Here are some of the pieced quilts that I enjoyed.  Although is was a small venue and I could get up close, my camera just didn't capture the colors very well.  Double pink with a cream solid. 
The quilting on so many of the quilts I saw today was delightful. 


I tried to get some close ups for block construction and quilt motifs.


9 in a 9 patch.  Love that bright blue background.  
 And check the corners of the sashing.  If you struggle to get your blocks to all line up, forget about it.  These fabulous quilters from days gone by just rolled with it and I truly think it adds to the charm of the whole piece. 
 Don't get me wrong, I do value pointy points, flat borders, square blocks.  But seriously.  If you are making a gift or just trying out a new block in the center, do your best work and relax about some things.  Who knows, your quilt might end up in a museum in 2186 and someone will be commenting on how creative your work was.


This medallion was a delight to see. There was an eclectic mix of fabrics in the center, and the piecer made two types of blocks for the center block corners.
One side was a log cabin styled block


and the other sides were simple patchwork with triangles.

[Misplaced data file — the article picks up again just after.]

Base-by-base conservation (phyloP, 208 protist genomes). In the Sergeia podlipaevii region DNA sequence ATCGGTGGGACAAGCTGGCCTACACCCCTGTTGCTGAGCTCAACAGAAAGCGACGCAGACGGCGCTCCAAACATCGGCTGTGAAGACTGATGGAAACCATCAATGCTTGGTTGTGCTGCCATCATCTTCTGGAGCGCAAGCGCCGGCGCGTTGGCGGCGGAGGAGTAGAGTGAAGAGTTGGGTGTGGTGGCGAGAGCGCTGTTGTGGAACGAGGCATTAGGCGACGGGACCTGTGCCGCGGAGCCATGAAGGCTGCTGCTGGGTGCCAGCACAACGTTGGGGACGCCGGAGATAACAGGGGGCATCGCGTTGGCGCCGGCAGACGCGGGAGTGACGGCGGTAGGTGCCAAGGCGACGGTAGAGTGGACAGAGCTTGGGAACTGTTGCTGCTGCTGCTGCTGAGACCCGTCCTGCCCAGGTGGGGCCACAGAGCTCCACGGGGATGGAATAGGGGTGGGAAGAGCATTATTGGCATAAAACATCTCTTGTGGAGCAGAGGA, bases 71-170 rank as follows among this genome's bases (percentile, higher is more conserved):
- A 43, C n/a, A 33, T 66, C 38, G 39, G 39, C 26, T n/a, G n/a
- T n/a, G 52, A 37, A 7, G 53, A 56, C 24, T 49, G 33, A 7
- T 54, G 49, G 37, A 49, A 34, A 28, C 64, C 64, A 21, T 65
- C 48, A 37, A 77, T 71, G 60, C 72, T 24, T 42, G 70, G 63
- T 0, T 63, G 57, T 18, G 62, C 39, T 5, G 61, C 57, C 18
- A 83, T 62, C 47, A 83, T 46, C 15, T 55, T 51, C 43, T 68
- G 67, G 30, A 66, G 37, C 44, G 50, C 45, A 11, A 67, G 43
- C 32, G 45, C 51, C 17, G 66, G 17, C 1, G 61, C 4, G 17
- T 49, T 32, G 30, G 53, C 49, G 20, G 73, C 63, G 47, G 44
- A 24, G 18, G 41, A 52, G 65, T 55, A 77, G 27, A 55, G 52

She (he) used a fun corner block and the top was wrapped to the back instead of using binding.
This fabulous log cabin was hanging up, and the variety of fabrics was amazing.

Another hanging quilt, I just loved how vibrant the colors were in this piece.  My photo looks dull, but trust me, the poison green in this was lovely.

If memory serves me, I believe this was the back of the log cabin shown above.  I loved the greens in the center star, and the ghost block in the center top right corner.  It's patchwork, but has faded.


This two color quilt was hanging and it was spectacular. There is just something about 2 color quilts that draws me to them
If you told someone you were making a 4 patch quilt, they would not expect something like this one.

Simple in it's piecing, but the scattered gold/yellow fabrics kept your eyes moving across this top.

Simple line quilting was done in the center, but the blue borders had lovely baptist fans.
Last in the patchwork selection is a triple irish chain with several shades of yellow/gold.
This quilter varied from the expected feathered wreath and stitched orange peels into the open centers.
It was finished with a piano key pieced border on the top and the bottom.
Most of these quilts had very narrow binding that had been cut on the bias. A few were finished with a knife edge and I recall one that had the back brought to the front and stitched down for binding.

If we look back, we can see many of the influences that are in the quilts being made today.  I had the opportunity to meet with several quilters who are very well versed in antique quilts, and I'm looking forward to spending some time with them in the future.  They have so much knowledge and when I see quilts like the ones I saw today, I'm motivated to get into my sewing studio.